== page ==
A federal court in Washington recently denied a motion to compel the production of archived emails stored on backup tapes, rejecting the plaintiffs argument that the defendants culpability in failing to preserve the emails in a more accessible format outweighed the burden and cost to the defendant of restoration.

In Elkharwily v. Franciscan Health System (W.D. Wash.), the defendant did not maintain an email archive on its servers; rather, it saved its employees emails to physical backup tapes on a monthly basis. Without restoring the backup tapes, the only emails accessible to the defendant were those that remained in the relevant custodians live email accounts in other words, the emails that the users had not deleted from their inboxes.

Under Federal Rule of Civil Procedure 26(b)(2)(B), a party need not provide discovery … [when] not reasonably accessible because of undue burden or cost. The producing party has the burden of showing undue burden and cost, but, upon making that showing, Rule 26(b)(2)(B) places the burden on the requesting party to show good cause exists to produce the ESI in spite of the burden and cost.

The defendant in Elkharwily did not dispute that its backup tapes would contain at least some emails that were discoverable under Rule 26(b)(1), but it argued that obtaining those emails would impose undue burden and cost. Specifically, the defendant estimated that retrieving, restoring, and reviewing the emails archived on the backup tapes would cost $157,500.

The plaintiff did not contest the defendants cost estimate or otherwise dispute the defendants burden and cost arguments. Rather, the plaintiff argued that the defendant was at fault for the high cost of restoring the backup tapes, because the defendant should have preserved them in a more readily accessible format, starting from the first time that the plaintiff contended he had put the defendant on notice of the possibility of litigation.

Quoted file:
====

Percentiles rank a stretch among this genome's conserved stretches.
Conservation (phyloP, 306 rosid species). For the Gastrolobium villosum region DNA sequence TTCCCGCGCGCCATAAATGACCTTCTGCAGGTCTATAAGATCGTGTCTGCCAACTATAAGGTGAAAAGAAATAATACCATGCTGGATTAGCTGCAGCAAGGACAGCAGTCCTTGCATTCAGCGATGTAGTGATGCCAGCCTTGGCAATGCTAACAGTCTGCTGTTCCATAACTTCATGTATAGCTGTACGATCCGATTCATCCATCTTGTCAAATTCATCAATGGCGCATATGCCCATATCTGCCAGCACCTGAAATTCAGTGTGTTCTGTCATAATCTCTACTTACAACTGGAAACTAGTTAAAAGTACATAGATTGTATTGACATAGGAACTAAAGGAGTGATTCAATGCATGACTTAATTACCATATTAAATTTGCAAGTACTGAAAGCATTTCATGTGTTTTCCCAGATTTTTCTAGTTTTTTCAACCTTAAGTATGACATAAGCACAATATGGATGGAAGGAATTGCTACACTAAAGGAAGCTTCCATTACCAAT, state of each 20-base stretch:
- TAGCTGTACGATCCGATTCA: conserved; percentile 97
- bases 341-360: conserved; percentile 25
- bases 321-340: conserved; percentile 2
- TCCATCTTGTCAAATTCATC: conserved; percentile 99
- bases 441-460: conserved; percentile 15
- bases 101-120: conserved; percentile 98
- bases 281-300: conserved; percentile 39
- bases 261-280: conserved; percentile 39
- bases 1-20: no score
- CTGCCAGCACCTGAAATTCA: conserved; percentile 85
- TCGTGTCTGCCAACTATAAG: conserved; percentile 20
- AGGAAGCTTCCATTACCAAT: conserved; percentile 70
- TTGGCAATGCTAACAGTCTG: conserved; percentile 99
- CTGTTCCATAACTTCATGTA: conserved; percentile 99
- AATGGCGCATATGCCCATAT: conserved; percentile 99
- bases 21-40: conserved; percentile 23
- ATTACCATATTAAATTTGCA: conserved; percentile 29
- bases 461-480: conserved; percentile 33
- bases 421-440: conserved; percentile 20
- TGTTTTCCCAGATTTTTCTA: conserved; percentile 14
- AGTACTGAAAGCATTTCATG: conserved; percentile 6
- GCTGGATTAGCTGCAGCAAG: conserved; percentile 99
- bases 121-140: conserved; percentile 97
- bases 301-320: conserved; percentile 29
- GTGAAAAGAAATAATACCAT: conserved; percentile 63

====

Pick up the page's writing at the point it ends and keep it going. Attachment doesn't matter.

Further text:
The court found the plaintiffs blame-shifting to be unpersuasive, particularly in light of a dispute over when the defendant was on notice of the potential for litigation, for which the court found the defendants explanation to be more credible. What’s more, the plaintiff could not say with certainty what the emails on the backup tapes would show, or that any would even be responsive to the plaintiffs discovery requests. Accordingly, the court found that the plaintiff did not show good cause under Rule 26(b)(2)(B), and the court denied the motion to compel production of emails on the backup tapes. The court did allow the plaintiff to continue to pursue discovery of those emails, but only at his own expense.

This case provides important lessons for parties requesting ESI and for parties producing it. Parties requesting ESI should carefully examine cost estimates when faced with cost and burden objections, because the burden shifting that occurs following a showing of undue burden and cost makes a motion to compel much less likely to succeed. For parties producing ESI, this case provides yet another reminder that objections to discovery that would require restoration of physical backup tapes are often successful when they are supported by objective and credible cost estimates.